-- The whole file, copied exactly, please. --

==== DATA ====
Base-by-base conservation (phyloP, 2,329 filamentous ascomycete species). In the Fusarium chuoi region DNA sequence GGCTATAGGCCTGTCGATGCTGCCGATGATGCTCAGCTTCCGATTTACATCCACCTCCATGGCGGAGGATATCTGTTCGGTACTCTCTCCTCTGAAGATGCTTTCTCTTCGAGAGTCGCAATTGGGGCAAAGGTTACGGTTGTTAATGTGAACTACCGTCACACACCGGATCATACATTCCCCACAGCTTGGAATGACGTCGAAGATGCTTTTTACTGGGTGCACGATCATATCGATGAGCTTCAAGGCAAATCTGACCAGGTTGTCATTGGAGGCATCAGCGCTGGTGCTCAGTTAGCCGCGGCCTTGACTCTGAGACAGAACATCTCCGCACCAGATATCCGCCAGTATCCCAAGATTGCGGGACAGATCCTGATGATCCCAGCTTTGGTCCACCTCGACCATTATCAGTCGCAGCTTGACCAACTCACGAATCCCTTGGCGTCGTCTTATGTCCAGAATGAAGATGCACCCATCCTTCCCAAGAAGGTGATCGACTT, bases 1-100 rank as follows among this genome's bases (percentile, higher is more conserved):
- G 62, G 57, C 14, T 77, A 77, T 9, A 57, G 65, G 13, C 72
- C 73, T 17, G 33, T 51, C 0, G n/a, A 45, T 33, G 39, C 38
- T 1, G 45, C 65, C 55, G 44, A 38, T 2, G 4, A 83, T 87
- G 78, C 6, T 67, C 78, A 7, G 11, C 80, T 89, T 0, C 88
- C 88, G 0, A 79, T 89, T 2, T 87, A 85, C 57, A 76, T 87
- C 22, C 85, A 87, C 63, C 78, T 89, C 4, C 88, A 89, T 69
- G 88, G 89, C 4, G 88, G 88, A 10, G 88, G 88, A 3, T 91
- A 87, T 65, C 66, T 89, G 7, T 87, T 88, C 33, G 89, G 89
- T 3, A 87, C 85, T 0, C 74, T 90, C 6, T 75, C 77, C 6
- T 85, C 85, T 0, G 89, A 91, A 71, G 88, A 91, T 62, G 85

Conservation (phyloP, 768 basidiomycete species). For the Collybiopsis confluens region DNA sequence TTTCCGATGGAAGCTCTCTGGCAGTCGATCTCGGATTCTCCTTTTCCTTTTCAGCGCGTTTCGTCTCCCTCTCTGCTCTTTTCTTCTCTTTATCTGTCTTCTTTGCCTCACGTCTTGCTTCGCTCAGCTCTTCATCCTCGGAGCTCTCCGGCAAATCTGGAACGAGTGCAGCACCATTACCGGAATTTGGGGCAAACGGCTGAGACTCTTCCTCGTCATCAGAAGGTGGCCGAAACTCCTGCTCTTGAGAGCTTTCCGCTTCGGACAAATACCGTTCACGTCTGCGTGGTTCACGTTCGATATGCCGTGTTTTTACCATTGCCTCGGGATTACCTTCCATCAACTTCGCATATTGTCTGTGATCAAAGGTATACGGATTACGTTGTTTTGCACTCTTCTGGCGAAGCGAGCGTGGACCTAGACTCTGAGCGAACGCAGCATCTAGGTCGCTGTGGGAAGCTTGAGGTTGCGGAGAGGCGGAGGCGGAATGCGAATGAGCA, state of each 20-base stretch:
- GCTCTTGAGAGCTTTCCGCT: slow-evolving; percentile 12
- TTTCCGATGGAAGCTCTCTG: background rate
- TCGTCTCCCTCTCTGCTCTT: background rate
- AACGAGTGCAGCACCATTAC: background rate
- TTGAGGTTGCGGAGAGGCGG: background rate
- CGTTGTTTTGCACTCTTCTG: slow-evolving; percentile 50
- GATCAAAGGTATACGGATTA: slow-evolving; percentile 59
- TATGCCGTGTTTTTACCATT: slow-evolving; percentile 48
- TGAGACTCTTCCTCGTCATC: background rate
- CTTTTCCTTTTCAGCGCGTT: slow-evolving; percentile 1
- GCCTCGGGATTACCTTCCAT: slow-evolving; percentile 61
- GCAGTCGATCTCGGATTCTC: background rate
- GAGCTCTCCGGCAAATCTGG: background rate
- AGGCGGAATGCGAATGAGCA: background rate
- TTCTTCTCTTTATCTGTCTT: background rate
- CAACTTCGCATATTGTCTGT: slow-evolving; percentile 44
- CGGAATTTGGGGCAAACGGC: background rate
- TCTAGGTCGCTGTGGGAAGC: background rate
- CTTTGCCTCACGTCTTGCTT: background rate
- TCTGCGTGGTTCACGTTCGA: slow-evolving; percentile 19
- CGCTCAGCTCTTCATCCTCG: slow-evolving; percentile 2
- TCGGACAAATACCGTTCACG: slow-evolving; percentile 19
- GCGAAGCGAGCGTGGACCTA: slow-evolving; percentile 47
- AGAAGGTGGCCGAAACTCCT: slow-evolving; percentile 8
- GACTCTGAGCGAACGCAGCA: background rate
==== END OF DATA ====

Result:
Base-by-base conservation (phyloP, 2,329 filamentous ascomycete species). In the Fusarium chuoi region DNA sequence GGCTATAGGCCTGTCGATGCTGCCGATGATGCTCAGCTTCCGATTTACATCCACCTCCATGGCGGAGGATATCTGTTCGGTACTCTCTCCTCTGAAGATGCTTTCTCTTCGAGAGTCGCAATTGGGGCAAAGGTTACGGTTGTTAATGTGAACTACCGTCACACACCGGATCATACATTCCCCACAGCTTGGAATGACGTCGAAGATGCTTTTTACTGGGTGCACGATCATATCGATGAGCTTCAAGGCAAATCTGACCAGGTTGTCATTGGAGGCATCAGCGCTGGTGCTCAGTTAGCCGCGGCCTTGACTCTGAGACAGAACATCTCCGCACCAGATATCCGCCAGTATCCCAAGATTGCGGGACAGATCCTGATGATCCCAGCTTTGGTCCACCTCGACCATTATCAGTCGCAGCTTGACCAACTCACGAATCCCTTGGCGTCGTCTTATGTCCAGAATGAAGATGCACCCATCCTTCCCAAGAAGGTGATCGACTT, bases 1-100 rank as follows among this genome's bases (percentile, higher is more conserved):
- G 62, G 57, C 14, T 77, A 77, T 9, A 57, G 65, G 13, C 72
- C 73, T 17, G 33, T 51, C 0, G n/a, A 45, T 33, G 39, C 38
- T 1, G 45, C 65, C 55, G 44, A 38, T 2, G 4, A 83, T 87
- G 78, C 6, T 67, C 78, A 7, G 11, C 80, T 89, T 0, C 88
- C 88, G 0, A 79, T 89, T 2, T 87, A 85, C 57, A 76, T 87
- C 22, C 85, A 87, C 63, C 78, T 89, C 4, C 88, A 89, T 69
- G 88, G 89, C 4, G 88, G 88, A 10, G 88, G 88, A 3, T 91
- A 87, T 65, C 66, T 89, G 7, T 87, T 88, C 33, G 89, G 89
- T 3, A 87, C 85, T 0, C 74, T 90, C 6, T 75, C 77, C 6
- T 85, C 85, T 0, G 89, A 91, A 71, G 88, A 91, T 62, G 85

Conservation (phyloP, 768 basidiomycete species). For the Collybiopsis confluens region DNA sequence TTTCCGATGGAAGCTCTCTGGCAGTCGATCTCGGATTCTCCTTTTCCTTTTCAGCGCGTTTCGTCTCCCTCTCTGCTCTTTTCTTCTCTTTATCTGTCTTCTTTGCCTCACGTCTTGCTTCGCTCAGCTCTTCATCCTCGGAGCTCTCCGGCAAATCTGGAACGAGTGCAGCACCATTACCGGAATTTGGGGCAAACGGCTGAGACTCTTCCTCGTCATCAGAAGGTGGCCGAAACTCCTGCTCTTGAGAGCTTTCCGCTTCGGACAAATACCGTTCACGTCTGCGTGGTTCACGTTCGATATGCCGTGTTTTTACCATTGCCTCGGGATTACCTTCCATCAACTTCGCATATTGTCTGTGATCAAAGGTATACGGATTACGTTGTTTTGCACTCTTCTGGCGAAGCGAGCGTGGACCTAGACTCTGAGCGAACGCAGCATCTAGGTCGCTGTGGGAAGCTTGAGGTTGCGGAGAGGCGGAGGCGGAATGCGAATGAGCA, state of each 20-base stretch:
- GCTCTTGAGAGCTTTCCGCT: slow-evolving; percentile 12
- TTTCCGATGGAAGCTCTCTG: background rate
- TCGTCTCCCTCTCTGCTCTT: background rate
- AACGAGTGCAGCACCATTAC: background rate
- TTGAGGTTGCGGAGAGGCGG: background rate
- CGTTGTTTTGCACTCTTCTG: slow-evolving; percentile 50
- GATCAAAGGTATACGGATTA: slow-evolving; percentile 59
- TATGCCGTGTTTTTACCATT: slow-evolving; percentile 48
- TGAGACTCTTCCTCGTCATC: background rate
- CTTTTCCTTTTCAGCGCGTT: slow-evolving; percentile 1
- GCCTCGGGATTACCTTCCAT: slow-evolving; percentile 61
- GCAGTCGATCTCGGATTCTC: background rate
- GAGCTCTCCGGCAAATCTGG: background rate
- AGGCGGAATGCGAATGAGCA: background rate
- TTCTTCTCTTTATCTGTCTT: background rate
- CAACTTCGCATATTGTCTGT: slow-evolving; percentile 44
- CGGAATTTGGGGCAAACGGC: background rate
- TCTAGGTCGCTGTGGGAAGC: background rate
- CTTTGCCTCACGTCTTGCTT: background rate
- TCTGCGTGGTTCACGTTCGA: slow-evolving; percentile 19
- CGCTCAGCTCTTCATCCTCG: slow-evolving; percentile 2
- TCGGACAAATACCGTTCACG: slow-evolving; percentile 19
- GCGAAGCGAGCGTGGACCTA: slow-evolving; percentile 47
- AGAAGGTGGCCGAAACTCCT: slow-evolving; percentile 8
- GACTCTGAGCGAACGCAGCA: background rate